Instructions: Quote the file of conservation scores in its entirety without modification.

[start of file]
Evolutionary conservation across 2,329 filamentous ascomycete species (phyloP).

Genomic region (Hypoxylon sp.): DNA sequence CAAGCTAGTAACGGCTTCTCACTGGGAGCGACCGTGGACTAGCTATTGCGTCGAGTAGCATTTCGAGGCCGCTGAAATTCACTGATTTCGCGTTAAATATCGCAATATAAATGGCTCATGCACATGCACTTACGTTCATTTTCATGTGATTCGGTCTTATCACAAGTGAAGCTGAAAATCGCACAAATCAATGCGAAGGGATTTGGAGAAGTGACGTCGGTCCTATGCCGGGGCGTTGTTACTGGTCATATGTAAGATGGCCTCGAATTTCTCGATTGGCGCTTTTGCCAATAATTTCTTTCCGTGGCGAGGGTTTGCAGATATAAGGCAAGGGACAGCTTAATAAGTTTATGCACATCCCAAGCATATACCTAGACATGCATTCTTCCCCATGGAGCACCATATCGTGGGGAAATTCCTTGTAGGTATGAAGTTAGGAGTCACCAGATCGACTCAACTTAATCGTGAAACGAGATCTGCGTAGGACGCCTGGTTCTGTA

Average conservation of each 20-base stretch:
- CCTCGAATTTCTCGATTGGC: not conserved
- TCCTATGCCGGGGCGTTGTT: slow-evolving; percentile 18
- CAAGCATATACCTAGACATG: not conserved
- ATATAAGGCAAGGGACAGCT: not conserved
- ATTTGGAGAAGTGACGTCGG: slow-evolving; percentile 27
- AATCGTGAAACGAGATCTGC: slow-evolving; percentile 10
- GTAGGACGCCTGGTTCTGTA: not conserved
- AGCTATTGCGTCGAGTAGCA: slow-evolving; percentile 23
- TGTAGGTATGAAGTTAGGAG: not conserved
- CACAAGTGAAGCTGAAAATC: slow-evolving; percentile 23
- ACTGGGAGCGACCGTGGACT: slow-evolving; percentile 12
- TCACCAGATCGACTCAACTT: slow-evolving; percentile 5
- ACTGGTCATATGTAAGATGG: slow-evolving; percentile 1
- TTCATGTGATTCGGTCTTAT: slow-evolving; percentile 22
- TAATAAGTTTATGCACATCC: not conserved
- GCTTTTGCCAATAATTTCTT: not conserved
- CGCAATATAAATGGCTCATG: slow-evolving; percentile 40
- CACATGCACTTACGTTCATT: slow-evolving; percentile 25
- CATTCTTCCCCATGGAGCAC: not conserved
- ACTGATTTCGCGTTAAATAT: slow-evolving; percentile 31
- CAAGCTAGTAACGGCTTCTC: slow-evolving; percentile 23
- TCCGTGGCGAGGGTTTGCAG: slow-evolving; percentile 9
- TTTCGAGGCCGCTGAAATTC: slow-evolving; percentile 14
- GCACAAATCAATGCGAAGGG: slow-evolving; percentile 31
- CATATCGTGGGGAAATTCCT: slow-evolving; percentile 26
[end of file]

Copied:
Evolutionary conservation across 2,329 filamentous ascomycete species (phyloP).

Genomic region (Hypoxylon sp.): DNA sequence CAAGCTAGTAACGGCTTCTCACTGGGAGCGACCGTGGACTAGCTATTGCGTCGAGTAGCATTTCGAGGCCGCTGAAATTCACTGATTTCGCGTTAAATATCGCAATATAAATGGCTCATGCACATGCACTTACGTTCATTTTCATGTGATTCGGTCTTATCACAAGTGAAGCTGAAAATCGCACAAATCAATGCGAAGGGATTTGGAGAAGTGACGTCGGTCCTATGCCGGGGCGTTGTTACTGGTCATATGTAAGATGGCCTCGAATTTCTCGATTGGCGCTTTTGCCAATAATTTCTTTCCGTGGCGAGGGTTTGCAGATATAAGGCAAGGGACAGCTTAATAAGTTTATGCACATCCCAAGCATATACCTAGACATGCATTCTTCCCCATGGAGCACCATATCGTGGGGAAATTCCTTGTAGGTATGAAGTTAGGAGTCACCAGATCGACTCAACTTAATCGTGAAACGAGATCTGCGTAGGACGCCTGGTTCTGTA

Average conservation of each 20-base stretch:
- CCTCGAATTTCTCGATTGGC: not conserved
- TCCTATGCCGGGGCGTTGTT: slow-evolving; percentile 18
- CAAGCATATACCTAGACATG: not conserved
- ATATAAGGCAAGGGACAGCT: not conserved
- ATTTGGAGAAGTGACGTCGG: slow-evolving; percentile 27
- AATCGTGAAACGAGATCTGC: slow-evolving; percentile 10
- GTAGGACGCCTGGTTCTGTA: not conserved
- AGCTATTGCGTCGAGTAGCA: slow-evolving; percentile 23
- TGTAGGTATGAAGTTAGGAG: not conserved
- CACAAGTGAAGCTGAAAATC: slow-evolving; percentile 23
- ACTGGGAGCGACCGTGGACT: slow-evolving; percentile 12
- TCACCAGATCGACTCAACTT: slow-evolving; percentile 5
- ACTGGTCATATGTAAGATGG: slow-evolving; percentile 1
- TTCATGTGATTCGGTCTTAT: slow-evolving; percentile 22
- TAATAAGTTTATGCACATCC: not conserved
- GCTTTTGCCAATAATTTCTT: not conserved
- CGCAATATAAATGGCTCATG: slow-evolving; percentile 40
- CACATGCACTTACGTTCATT: slow-evolving; percentile 25
- CATTCTTCCCCATGGAGCAC: not conserved
- ACTGATTTCGCGTTAAATAT: slow-evolving; percentile 31
- CAAGCTAGTAACGGCTTCTC: slow-evolving; percentile 23
- TCCGTGGCGAGGGTTTGCAG: slow-evolving; percentile 9
- TTTCGAGGCCGCTGAAATTC: slow-evolving; percentile 14
- GCACAAATCAATGCGAAGGG: slow-evolving; percentile 31
- CATATCGTGGGGAAATTCCT: slow-evolving; percentile 26